Truck stop electrification towers pulled out

  • Posted: Friday, December 14, 2012 12:05 a.m.
    UPDATED: Friday, December 14, 2012 1:34 a.m.
Electrification towers that provided heat, air, Internet and more at Derrick's Travel Plaza have been removed less than three years after $500,000 in grants helped build the project. Photo by Catawba College Center for the Environment
Electrification towers that provided heat, air, Internet and more at Derrick's Travel Plaza have been removed less than three years after $500,000 in grants helped build the project. Photo by Catawba College Center for the Environment

SALISBURY — A major air quality project at a Rowan County truck stop that was paid for in large part with public money has ended after less than three years of use.

Federal grants worth $500,000 covered most of the cost of anti-idling equipment at Derrick Travel Plaza, which was installed in 2010 but recently removed.


Pomp and circumstance surrounded both a grant announcement in 2004 and the installation of the $760,000 truck stop electrification project six years later. The project was supposed to improve air quality by encouraging truck drivers to shut down their engines overnight and plug into an electric tower instead.

The project was one of the biggest initiatives focused on improving air quality in Rowan County, said Dr. John Wear, director of the Catawba College Center for the Environment.

The project involved multiple government and private entities.

“It’s a shame to spend that many years for this group to have made this happen, and within three years it’s already gone,” Wear said.

U.S. Environmental Protection Agency Director Mike Leavitt appeared at Derrick’s in 2004 to present a $100,000 EPA grant to Rowan County commissioners and Pat McCrory, North Carolina’s governor-elect who was then mayor of Charlotte.

The Centralina Council of Governments landed federal grants for the project, including $400,000 in Congestion Mitigation for Air Quality funding. The truck stop project comprised 60 percent of CMAQ funding for Rowan and Cabarrus counties in 2006.

The grants helped pay for 25 service towers at Derrick’s that allowed 50 truck drivers to pull up and plug in to heat, air conditioning, cable TV, electricity and Internet for a fee.

Centralina partnered with CabAire, a company based in Enfield, Conn., that built the electrification project and contributed $260,000.

The towers came down after Derrick’s was sold last month to Love’s Travel Stops, which plans to demolish the truck stop and construct a new one. The site has been cleared except for the building and a chapel.

Love’s did not remove the electrification towers or clear the site, spokeswoman Kyla Turner said.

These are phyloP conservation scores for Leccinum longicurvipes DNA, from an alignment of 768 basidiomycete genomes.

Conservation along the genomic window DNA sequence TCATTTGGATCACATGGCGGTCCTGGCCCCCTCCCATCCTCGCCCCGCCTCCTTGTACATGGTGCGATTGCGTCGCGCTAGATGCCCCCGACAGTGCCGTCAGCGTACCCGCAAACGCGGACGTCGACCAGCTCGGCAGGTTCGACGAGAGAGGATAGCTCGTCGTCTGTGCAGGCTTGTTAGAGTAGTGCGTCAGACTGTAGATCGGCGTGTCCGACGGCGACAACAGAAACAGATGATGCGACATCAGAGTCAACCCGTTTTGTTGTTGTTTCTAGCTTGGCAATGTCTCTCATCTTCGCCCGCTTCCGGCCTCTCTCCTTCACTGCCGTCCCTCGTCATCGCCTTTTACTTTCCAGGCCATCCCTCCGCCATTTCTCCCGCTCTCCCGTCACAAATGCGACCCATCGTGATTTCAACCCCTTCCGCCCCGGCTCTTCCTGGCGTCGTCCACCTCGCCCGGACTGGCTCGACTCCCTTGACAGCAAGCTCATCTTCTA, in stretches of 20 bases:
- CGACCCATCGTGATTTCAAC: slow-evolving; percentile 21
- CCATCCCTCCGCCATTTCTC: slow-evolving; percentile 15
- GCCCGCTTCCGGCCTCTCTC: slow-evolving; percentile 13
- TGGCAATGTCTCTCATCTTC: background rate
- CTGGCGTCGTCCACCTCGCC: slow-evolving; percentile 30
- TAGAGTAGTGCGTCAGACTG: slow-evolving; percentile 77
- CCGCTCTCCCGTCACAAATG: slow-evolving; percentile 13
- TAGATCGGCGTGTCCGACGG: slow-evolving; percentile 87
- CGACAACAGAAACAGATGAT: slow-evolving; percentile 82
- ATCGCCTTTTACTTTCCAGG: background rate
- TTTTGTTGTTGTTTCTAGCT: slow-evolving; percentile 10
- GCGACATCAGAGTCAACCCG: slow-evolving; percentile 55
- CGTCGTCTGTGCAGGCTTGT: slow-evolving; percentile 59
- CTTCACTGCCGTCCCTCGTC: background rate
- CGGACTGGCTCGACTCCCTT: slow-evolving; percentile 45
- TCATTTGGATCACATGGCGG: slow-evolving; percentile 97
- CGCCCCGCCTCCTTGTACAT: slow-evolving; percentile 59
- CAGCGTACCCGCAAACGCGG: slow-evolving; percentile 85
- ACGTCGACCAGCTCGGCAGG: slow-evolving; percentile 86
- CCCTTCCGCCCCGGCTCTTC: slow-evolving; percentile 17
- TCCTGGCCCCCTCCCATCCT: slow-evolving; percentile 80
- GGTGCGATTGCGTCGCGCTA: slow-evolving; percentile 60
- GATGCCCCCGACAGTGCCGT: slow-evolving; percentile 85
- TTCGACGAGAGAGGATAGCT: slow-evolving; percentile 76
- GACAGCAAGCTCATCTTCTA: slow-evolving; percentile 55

Turner said Derrick’s former owner VPS Convenience Stores of Wilmington had ended its agreement with Cab-Aire before Love’s bought the property.

Love’s will not reinstall the electrification towers, Turner said. She said she doesn’t know what happened to them.

“That was an agreement made before us and canceled,” she said. “… We are not going to assume any remaining terms on an agreement that was not ours to begin with.”

Contracts signed in 2008 and obtained Thursday by the Post said the Congestion Mitigation for Air Quality grant must be repaid in full if the project was terminated within three years.

The contracts are between CabAire and Derrick’s owner VPS-Worsley Operating Corp., as well as CabAire and Centralina.

According to a grant repayment schedule, VPS-Worsley must pay CabAire $400,000 if the project ends within three years. But the reimbursement amount falls to just $78,513 if the projects ends in the fourth year.

CabAire would owe the same amounts to Centralina to repay the grant.

The contracts were effective September 2008 and October 2008. It was not clear Thursday when VPS-Worsley terminated the contract with CabAire and how much money, if any, will be repaid.

Officials from CabAire and Centralina could not be reached for comment.

A spokeswoman for VPS said she is researching the issue.

Derrick’s had the third truck stop electrification project in North Carolina, which was considered a model for more to come.

“This is my pet project here, and it’s going to be a winner,” Jim Bianco, president and CEO of CabAire, said in 2009.

Long-haul drivers often run their diesel engines all night so they can live and sleep in their cab.

Truck stop electrification encourages drivers to turn off their engines, saving fuel and improving air quality, especially important in Rowan County where ground-level ozone pollution is a problem.

But in general, the systems are not well-used, Love’s spokeswoman Turner said.

Love’s has a handful of electrification projects throughout the country.

“They are under-utilized by truck drivers, and they sometimes complain about them,” she said. “They take up a lot of room.”

Love’s is looking at other ways to improve air quality, Turner said.

Diesel engines face stringent air quality requirements, and modern truck engines have much lower emissions, she said.

Love’s new truck stop in Salisbury will offer diesel exhaust fluid at the pump, which further reduces emissions, Turner said. The additive is so effective, Love’s is retrofitting all of its older travel stops with bulk DEF at the pumps, she said. “We see it kind of going more that direction,” Turner said.

Love’s is also looking at alternative fuels such as natural gas, rather than expanding electrification. “That has been an expensive system that is severely under-utilized,” Turner said.

Contact reporter Emily Ford at 704-797-4264.

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